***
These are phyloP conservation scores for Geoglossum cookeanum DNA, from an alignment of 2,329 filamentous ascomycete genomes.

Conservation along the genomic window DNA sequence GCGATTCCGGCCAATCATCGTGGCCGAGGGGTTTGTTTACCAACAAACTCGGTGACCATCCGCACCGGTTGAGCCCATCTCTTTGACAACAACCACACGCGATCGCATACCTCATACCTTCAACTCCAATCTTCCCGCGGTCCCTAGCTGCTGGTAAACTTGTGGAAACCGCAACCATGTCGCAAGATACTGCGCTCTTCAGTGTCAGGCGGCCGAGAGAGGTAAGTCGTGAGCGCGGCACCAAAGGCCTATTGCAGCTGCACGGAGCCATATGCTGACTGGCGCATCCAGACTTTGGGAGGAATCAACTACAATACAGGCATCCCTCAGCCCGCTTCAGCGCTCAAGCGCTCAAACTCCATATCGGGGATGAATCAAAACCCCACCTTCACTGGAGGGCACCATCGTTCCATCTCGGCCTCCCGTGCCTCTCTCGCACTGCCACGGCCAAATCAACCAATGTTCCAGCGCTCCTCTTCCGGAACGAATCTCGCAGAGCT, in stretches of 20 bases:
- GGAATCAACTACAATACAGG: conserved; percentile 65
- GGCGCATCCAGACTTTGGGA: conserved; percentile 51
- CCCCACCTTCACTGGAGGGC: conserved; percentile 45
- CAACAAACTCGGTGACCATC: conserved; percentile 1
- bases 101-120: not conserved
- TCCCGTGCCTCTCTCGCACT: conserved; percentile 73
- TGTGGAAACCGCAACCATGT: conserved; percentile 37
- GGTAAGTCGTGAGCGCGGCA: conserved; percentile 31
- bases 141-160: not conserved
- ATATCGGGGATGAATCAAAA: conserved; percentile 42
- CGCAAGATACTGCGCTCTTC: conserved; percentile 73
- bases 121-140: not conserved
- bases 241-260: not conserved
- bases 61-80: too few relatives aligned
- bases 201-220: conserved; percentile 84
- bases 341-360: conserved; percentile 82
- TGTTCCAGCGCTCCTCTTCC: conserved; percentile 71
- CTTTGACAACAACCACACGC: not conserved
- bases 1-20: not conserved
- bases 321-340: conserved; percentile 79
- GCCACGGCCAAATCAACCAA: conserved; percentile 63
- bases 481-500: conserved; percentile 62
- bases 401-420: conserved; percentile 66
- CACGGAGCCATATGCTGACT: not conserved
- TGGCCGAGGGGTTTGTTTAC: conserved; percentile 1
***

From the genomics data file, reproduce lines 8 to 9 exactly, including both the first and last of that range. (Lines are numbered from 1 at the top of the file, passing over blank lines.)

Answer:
- TCCCGTGCCTCTCTCGCACT: conserved; percentile 73
- TGTGGAAACCGCAACCATGT: conserved; percentile 37